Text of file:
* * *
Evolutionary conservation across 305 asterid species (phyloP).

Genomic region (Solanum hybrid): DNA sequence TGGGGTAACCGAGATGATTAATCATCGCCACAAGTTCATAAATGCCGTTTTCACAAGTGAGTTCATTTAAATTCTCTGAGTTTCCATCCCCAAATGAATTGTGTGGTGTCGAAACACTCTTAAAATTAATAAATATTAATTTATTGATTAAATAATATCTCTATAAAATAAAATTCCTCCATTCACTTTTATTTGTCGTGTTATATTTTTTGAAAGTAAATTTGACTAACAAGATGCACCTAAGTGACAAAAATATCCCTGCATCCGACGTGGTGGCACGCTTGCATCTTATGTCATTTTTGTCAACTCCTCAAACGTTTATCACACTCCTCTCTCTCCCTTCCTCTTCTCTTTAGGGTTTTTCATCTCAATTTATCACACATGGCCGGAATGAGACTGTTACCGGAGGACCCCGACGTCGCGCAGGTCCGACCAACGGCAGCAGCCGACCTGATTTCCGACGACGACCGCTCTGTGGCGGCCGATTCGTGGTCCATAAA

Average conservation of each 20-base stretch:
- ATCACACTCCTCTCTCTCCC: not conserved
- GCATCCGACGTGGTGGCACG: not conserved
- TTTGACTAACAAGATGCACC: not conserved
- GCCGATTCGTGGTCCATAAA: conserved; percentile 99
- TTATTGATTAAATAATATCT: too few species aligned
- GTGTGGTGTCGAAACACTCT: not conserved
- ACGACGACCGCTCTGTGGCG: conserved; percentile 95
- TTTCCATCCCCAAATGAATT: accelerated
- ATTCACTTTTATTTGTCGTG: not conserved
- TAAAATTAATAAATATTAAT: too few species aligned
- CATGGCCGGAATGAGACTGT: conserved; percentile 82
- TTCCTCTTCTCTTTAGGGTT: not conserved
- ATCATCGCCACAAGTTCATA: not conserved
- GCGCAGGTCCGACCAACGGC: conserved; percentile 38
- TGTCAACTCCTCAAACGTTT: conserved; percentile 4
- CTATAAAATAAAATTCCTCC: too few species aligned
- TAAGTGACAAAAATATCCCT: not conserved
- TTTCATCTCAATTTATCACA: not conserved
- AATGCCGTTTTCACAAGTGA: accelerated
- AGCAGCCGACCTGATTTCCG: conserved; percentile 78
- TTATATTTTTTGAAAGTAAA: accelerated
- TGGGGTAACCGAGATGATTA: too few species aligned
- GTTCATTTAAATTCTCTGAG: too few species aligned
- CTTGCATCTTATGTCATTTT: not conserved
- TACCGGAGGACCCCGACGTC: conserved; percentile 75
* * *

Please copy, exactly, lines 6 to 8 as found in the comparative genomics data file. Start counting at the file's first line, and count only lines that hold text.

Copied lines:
- TTTGACTAACAAGATGCACC: not conserved
- GCCGATTCGTGGTCCATAAA: conserved; percentile 99
- TTATTGATTAAATAATATCT: too few species aligned